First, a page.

Restorative Yoga is a deeply relaxing form of yoga which supports emotional balance and cultivates physical and mental wellbeing through a series of held restful postures using props for support.
Through letting go of all muscular effort and cultivating the skill of conscious relaxation, the body and mind are taken into a calm restful state. This helps to reduce physical tension and feelings of stress and anxiety, whilst stimulating the parasympathetic nervous system (rest-and-digest) to allow the body to focus on long-term health functions such as digestion, elimination, reproduction, growth and repair and immunity.
WHY RESTORATIVE YOGA?
We all lead stressful, busy and overstimulated lives and we rarely give ourselves the opportunity to take time out to rest, to the extent that many of us have difficulty switching off and winding down. When we are stressed or anxious, the sympathetic nervous system is activated which stimulates the fight-or-flight response; a state which was historically there to release energy in our bodies to allow us to either fight or run away from predators. In this state, hormones such as cortisol and adrenalin are released, speeding up the heart rate and sending blood flow to the brain and the major skeletal muscle groups, giving the body a burst of energy in readiness for fight or flight. And in turn, energy is taken away from other bodily functions such as digestion and reproduction.
The problem is that this acute stress response, which was previously activated only in times of danger, is in today’s world a common state. We live in an always-on society where our stress response is constantly activated by our hectic schedules, demanding jobs, chaotic car or tube journeys and constant stimulation from the various forms of media that surround us. The more the sympathetic nervous system (fight-or-flight) is active, the more its patterns are wired into place and eventually it becomes our default mode. The more hyper-aroused our nervous system, the higher our nervous system set-point, and the more difficulty we’ll have finding balance and calm.
Restorative Yoga creates the conditions for the body’s relaxation response to kick in by stimulating the parasympathetic nervous system (rest-and-digest). The parasympathetic nervous system acts a ‘dimmer switch’ and turns down the fight-or-flight response, taking the body into a more calm and relaxed state. This allows the body to rest-and-digest, slowing the heart rate, lowering blood pressure and diverting blood supply towards other functions such as the digestive and reproductive systems. The more we use this ‘dimmer switch’ over time, the more we can change our nervous system’s set point to cultivate emotional balance, allowing us to more easily access a sense of deep, inner calm.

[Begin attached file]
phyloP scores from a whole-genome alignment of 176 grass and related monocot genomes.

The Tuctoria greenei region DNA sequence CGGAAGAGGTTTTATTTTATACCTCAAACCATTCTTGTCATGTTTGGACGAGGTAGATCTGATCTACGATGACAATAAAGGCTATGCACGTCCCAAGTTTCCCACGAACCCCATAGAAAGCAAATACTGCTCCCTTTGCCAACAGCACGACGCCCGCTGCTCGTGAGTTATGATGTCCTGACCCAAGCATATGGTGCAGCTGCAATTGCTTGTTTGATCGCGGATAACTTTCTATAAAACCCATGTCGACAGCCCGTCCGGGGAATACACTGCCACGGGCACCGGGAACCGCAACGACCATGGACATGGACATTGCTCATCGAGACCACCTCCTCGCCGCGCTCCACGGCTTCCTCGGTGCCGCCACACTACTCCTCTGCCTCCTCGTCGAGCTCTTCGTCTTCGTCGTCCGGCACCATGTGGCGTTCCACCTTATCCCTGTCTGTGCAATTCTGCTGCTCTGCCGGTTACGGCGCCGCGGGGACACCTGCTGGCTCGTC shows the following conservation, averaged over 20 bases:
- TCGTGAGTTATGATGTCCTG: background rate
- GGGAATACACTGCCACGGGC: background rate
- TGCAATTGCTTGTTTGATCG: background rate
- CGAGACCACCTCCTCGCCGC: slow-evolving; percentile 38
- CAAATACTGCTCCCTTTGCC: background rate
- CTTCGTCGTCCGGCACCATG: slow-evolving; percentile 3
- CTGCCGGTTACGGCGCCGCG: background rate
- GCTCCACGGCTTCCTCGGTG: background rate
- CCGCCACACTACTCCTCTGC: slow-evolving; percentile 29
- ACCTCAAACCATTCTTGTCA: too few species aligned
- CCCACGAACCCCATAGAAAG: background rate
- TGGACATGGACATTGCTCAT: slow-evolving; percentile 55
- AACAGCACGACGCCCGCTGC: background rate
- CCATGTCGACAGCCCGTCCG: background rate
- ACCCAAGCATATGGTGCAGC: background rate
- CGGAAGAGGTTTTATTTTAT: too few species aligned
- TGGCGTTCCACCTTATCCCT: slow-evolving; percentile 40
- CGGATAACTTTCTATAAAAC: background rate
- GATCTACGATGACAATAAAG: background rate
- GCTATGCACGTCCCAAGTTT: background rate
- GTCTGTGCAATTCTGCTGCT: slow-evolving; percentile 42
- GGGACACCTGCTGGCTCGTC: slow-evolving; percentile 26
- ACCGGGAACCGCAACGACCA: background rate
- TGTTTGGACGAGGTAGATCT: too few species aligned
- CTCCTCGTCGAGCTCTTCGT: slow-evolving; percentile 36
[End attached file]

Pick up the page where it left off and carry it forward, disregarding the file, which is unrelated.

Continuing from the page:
The benefits of Restorative Yoga include:
ANYBODY CAN PRACTICE
You don’t need any prior experience of yoga to practice Restorative Yoga, and you don’t need to be flexible, fit or strong.
WHAT TO EXPECT
You will be guided through a sequence of Restorative Yoga postures where your body will always be supported by bolsters, blocks, bricks and blankets. There will also sometimes be some breathwork (pranayama) and guided meditation to elicit a state of deep relaxation, allowing your mind and body to release.
Felicity is an award-winning yoga teacher with over 7 years of teaching experience. She qualified as a Yoga Alliance 200-hour certified teacher in Hatha Yoga in 2014. In 2018, she completed the triyoga 300-hour Advanced Teacher Training Programme and so she's now qualified as a Yoga Alliance 500-hour certified teacher. She went on to train for an additional 300 hours in Vinyasa Flow Yoga with Jason Crandell, which she completed in April 2020.
Felicity qualified as a Restorative Yoga teacher in 2018, having completed 33 hours of in-depth study of Restorative Yoga with Anna Ashby at triyoga.
SEE YOU ON THE MAT!
It’s best to wear comfortable clothing that you can move freely in. You don’t need footwear or socks as yoga is done with bare feet. To start with, you'll just need a mat and a bolster, and it’s also nice to have a blanket and warm clothing so you’re nice and snug.